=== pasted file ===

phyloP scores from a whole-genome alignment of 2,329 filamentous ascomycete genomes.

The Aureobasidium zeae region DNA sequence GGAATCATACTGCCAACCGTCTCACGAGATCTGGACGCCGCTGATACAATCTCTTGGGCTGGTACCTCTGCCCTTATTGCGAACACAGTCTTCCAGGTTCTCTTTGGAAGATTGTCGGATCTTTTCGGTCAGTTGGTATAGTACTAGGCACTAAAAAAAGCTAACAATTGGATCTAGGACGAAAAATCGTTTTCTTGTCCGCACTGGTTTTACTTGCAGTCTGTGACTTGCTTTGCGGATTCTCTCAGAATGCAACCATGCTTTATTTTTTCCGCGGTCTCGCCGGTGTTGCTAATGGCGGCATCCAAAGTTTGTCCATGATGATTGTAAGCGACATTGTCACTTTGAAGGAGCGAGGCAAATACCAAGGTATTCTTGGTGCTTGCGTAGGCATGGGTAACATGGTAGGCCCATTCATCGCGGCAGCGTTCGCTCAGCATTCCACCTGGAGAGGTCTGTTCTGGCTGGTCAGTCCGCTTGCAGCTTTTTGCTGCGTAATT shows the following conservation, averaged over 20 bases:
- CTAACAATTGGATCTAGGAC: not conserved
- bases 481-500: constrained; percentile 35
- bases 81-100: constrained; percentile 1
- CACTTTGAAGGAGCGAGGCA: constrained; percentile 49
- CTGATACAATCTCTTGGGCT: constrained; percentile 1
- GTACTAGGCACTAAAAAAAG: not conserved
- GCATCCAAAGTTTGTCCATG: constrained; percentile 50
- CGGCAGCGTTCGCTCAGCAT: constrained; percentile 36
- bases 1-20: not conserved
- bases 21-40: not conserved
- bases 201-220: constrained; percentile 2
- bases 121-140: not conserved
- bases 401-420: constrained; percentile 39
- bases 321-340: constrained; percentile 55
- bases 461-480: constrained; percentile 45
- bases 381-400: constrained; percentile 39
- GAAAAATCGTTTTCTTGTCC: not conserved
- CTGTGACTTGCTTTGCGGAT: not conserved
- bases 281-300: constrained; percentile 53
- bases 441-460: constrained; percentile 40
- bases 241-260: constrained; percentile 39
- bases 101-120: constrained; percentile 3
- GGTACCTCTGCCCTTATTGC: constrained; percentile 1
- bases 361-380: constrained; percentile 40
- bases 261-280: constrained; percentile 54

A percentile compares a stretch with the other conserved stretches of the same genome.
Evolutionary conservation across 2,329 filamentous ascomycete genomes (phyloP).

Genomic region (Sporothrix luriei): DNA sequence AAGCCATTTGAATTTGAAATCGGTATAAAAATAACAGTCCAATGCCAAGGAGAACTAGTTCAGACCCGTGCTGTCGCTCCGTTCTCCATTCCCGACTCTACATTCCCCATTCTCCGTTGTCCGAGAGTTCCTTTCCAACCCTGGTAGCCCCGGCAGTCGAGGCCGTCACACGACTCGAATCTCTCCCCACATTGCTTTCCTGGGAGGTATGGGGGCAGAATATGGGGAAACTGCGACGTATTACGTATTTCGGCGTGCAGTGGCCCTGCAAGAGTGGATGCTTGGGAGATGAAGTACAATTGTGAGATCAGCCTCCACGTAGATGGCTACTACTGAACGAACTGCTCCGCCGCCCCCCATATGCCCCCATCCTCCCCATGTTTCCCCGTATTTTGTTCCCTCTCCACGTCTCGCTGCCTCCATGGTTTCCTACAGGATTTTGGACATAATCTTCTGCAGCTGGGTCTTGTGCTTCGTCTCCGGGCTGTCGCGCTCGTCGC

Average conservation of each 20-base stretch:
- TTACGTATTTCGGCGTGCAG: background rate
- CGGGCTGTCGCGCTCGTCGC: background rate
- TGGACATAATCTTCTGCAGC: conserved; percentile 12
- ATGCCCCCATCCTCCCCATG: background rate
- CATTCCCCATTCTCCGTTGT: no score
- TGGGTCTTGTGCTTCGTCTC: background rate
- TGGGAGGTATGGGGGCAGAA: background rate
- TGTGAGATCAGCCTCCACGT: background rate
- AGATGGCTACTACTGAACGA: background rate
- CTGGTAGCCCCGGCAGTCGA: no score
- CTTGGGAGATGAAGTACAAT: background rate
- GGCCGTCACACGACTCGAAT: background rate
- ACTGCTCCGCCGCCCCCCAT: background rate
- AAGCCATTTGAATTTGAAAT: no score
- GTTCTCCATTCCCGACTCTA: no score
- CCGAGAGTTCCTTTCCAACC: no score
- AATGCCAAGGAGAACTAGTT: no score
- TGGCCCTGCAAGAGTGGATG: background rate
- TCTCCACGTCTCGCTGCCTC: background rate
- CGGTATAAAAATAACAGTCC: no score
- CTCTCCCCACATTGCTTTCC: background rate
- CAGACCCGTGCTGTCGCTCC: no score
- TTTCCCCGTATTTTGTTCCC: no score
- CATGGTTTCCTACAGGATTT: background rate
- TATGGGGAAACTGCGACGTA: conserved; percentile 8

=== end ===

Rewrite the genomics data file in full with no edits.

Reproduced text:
phyloP scores from a whole-genome alignment of 2,329 filamentous ascomycete genomes.

The Aureobasidium zeae region DNA sequence GGAATCATACTGCCAACCGTCTCACGAGATCTGGACGCCGCTGATACAATCTCTTGGGCTGGTACCTCTGCCCTTATTGCGAACACAGTCTTCCAGGTTCTCTTTGGAAGATTGTCGGATCTTTTCGGTCAGTTGGTATAGTACTAGGCACTAAAAAAAGCTAACAATTGGATCTAGGACGAAAAATCGTTTTCTTGTCCGCACTGGTTTTACTTGCAGTCTGTGACTTGCTTTGCGGATTCTCTCAGAATGCAACCATGCTTTATTTTTTCCGCGGTCTCGCCGGTGTTGCTAATGGCGGCATCCAAAGTTTGTCCATGATGATTGTAAGCGACATTGTCACTTTGAAGGAGCGAGGCAAATACCAAGGTATTCTTGGTGCTTGCGTAGGCATGGGTAACATGGTAGGCCCATTCATCGCGGCAGCGTTCGCTCAGCATTCCACCTGGAGAGGTCTGTTCTGGCTGGTCAGTCCGCTTGCAGCTTTTTGCTGCGTAATT shows the following conservation, averaged over 20 bases:
- CTAACAATTGGATCTAGGAC: not conserved
- bases 481-500: constrained; percentile 35
- bases 81-100: constrained; percentile 1
- CACTTTGAAGGAGCGAGGCA: constrained; percentile 49
- CTGATACAATCTCTTGGGCT: constrained; percentile 1
- GTACTAGGCACTAAAAAAAG: not conserved
- GCATCCAAAGTTTGTCCATG: constrained; percentile 50
- CGGCAGCGTTCGCTCAGCAT: constrained; percentile 36
- bases 1-20: not conserved
- bases 21-40: not conserved
- bases 201-220: constrained; percentile 2
- bases 121-140: not conserved
- bases 401-420: constrained; percentile 39
- bases 321-340: constrained; percentile 55
- bases 461-480: constrained; percentile 45
- bases 381-400: constrained; percentile 39
- GAAAAATCGTTTTCTTGTCC: not conserved
- CTGTGACTTGCTTTGCGGAT: not conserved
- bases 281-300: constrained; percentile 53
- bases 441-460: constrained; percentile 40
- bases 241-260: constrained; percentile 39
- bases 101-120: constrained; percentile 3
- GGTACCTCTGCCCTTATTGC: constrained; percentile 1
- bases 361-380: constrained; percentile 40
- bases 261-280: constrained; percentile 54

A percentile compares a stretch with the other conserved stretches of the same genome.
Evolutionary conservation across 2,329 filamentous ascomycete genomes (phyloP).

Genomic region (Sporothrix luriei): DNA sequence AAGCCATTTGAATTTGAAATCGGTATAAAAATAACAGTCCAATGCCAAGGAGAACTAGTTCAGACCCGTGCTGTCGCTCCGTTCTCCATTCCCGACTCTACATTCCCCATTCTCCGTTGTCCGAGAGTTCCTTTCCAACCCTGGTAGCCCCGGCAGTCGAGGCCGTCACACGACTCGAATCTCTCCCCACATTGCTTTCCTGGGAGGTATGGGGGCAGAATATGGGGAAACTGCGACGTATTACGTATTTCGGCGTGCAGTGGCCCTGCAAGAGTGGATGCTTGGGAGATGAAGTACAATTGTGAGATCAGCCTCCACGTAGATGGCTACTACTGAACGAACTGCTCCGCCGCCCCCCATATGCCCCCATCCTCCCCATGTTTCCCCGTATTTTGTTCCCTCTCCACGTCTCGCTGCCTCCATGGTTTCCTACAGGATTTTGGACATAATCTTCTGCAGCTGGGTCTTGTGCTTCGTCTCCGGGCTGTCGCGCTCGTCGC

Average conservation of each 20-base stretch:
- TTACGTATTTCGGCGTGCAG: background rate
- CGGGCTGTCGCGCTCGTCGC: background rate
- TGGACATAATCTTCTGCAGC: conserved; percentile 12
- ATGCCCCCATCCTCCCCATG: background rate
- CATTCCCCATTCTCCGTTGT: no score
- TGGGTCTTGTGCTTCGTCTC: background rate
- TGGGAGGTATGGGGGCAGAA: background rate
- TGTGAGATCAGCCTCCACGT: background rate
- AGATGGCTACTACTGAACGA: background rate
- CTGGTAGCCCCGGCAGTCGA: no score
- CTTGGGAGATGAAGTACAAT: background rate
- GGCCGTCACACGACTCGAAT: background rate
- ACTGCTCCGCCGCCCCCCAT: background rate
- AAGCCATTTGAATTTGAAAT: no score
- GTTCTCCATTCCCGACTCTA: no score
- CCGAGAGTTCCTTTCCAACC: no score
- AATGCCAAGGAGAACTAGTT: no score
- TGGCCCTGCAAGAGTGGATG: background rate
- TCTCCACGTCTCGCTGCCTC: background rate
- CGGTATAAAAATAACAGTCC: no score
- CTCTCCCCACATTGCTTTCC: background rate
- CAGACCCGTGCTGTCGCTCC: no score
- TTTCCCCGTATTTTGTTCCC: no score
- CATGGTTTCCTACAGGATTT: background rate
- TATGGGGAAACTGCGACGTA: conserved; percentile 8